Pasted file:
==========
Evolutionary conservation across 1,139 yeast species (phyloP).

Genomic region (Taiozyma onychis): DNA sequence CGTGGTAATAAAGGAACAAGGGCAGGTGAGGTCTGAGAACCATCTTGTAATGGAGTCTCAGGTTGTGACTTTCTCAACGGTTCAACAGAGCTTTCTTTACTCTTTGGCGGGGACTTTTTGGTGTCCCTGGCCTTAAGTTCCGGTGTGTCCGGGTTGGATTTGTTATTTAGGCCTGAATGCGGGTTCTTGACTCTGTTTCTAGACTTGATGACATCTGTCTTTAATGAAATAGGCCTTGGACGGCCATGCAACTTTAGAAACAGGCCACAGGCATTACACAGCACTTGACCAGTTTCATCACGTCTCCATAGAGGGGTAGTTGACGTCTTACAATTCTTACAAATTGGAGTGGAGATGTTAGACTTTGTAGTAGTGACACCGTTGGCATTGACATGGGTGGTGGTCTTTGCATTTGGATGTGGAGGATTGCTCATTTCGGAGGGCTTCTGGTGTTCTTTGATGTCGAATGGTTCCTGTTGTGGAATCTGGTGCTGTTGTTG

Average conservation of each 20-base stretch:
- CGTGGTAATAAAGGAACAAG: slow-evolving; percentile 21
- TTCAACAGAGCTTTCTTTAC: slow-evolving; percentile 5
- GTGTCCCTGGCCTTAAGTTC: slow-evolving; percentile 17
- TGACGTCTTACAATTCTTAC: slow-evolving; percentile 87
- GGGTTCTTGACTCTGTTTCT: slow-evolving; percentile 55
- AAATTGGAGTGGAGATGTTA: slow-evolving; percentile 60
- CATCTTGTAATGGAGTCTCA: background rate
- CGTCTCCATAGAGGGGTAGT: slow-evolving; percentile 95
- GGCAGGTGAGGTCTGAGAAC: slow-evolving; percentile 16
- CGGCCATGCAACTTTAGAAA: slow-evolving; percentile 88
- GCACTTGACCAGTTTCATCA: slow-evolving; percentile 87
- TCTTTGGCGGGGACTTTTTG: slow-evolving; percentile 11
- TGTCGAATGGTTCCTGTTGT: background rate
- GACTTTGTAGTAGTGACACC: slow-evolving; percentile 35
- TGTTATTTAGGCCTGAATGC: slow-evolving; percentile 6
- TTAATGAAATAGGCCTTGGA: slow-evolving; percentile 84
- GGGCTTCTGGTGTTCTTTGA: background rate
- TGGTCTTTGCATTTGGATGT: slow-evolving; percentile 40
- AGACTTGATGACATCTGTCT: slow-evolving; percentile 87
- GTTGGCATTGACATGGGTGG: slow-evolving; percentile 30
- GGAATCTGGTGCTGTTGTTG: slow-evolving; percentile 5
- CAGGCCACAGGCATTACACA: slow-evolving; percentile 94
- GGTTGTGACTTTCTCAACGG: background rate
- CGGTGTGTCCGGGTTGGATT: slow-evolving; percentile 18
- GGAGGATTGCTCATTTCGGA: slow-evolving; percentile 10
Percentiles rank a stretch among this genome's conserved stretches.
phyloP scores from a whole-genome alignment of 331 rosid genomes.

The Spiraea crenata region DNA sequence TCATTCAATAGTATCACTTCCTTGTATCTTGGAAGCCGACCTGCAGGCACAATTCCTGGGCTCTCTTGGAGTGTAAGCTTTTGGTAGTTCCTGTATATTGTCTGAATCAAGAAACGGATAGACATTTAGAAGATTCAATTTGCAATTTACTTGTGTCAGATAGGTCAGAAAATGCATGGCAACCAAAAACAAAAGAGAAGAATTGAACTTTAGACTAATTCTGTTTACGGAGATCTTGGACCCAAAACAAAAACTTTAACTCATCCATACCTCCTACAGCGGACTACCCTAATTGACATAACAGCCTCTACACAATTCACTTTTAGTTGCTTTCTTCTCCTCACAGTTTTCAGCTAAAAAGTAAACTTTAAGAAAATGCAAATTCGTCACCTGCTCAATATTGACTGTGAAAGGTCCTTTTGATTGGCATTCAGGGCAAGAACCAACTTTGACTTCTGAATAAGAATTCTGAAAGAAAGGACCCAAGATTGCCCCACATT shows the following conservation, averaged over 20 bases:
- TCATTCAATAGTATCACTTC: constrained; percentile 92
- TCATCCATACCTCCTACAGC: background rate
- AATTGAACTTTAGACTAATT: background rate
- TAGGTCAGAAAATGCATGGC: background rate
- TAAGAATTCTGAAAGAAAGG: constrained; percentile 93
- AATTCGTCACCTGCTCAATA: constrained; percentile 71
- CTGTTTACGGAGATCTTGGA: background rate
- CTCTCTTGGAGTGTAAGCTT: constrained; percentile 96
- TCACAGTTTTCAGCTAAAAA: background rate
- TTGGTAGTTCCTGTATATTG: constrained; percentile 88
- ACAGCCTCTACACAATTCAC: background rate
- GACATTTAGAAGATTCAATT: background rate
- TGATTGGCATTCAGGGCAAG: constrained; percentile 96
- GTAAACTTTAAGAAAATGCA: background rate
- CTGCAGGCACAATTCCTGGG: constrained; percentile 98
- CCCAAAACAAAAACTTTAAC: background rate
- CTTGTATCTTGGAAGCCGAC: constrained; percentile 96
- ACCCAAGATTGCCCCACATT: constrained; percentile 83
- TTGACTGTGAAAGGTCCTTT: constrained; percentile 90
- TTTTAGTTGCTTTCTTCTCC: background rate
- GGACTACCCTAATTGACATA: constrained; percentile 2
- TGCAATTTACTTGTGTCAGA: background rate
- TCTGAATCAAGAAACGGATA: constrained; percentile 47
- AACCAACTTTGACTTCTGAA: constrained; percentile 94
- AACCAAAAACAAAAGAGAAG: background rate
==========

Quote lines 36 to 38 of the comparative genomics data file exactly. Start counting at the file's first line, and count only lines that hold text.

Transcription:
- TAAGAATTCTGAAAGAAAGG: constrained; percentile 93
- AATTCGTCACCTGCTCAATA: constrained; percentile 71
- CTGTTTACGGAGATCTTGGA: background rate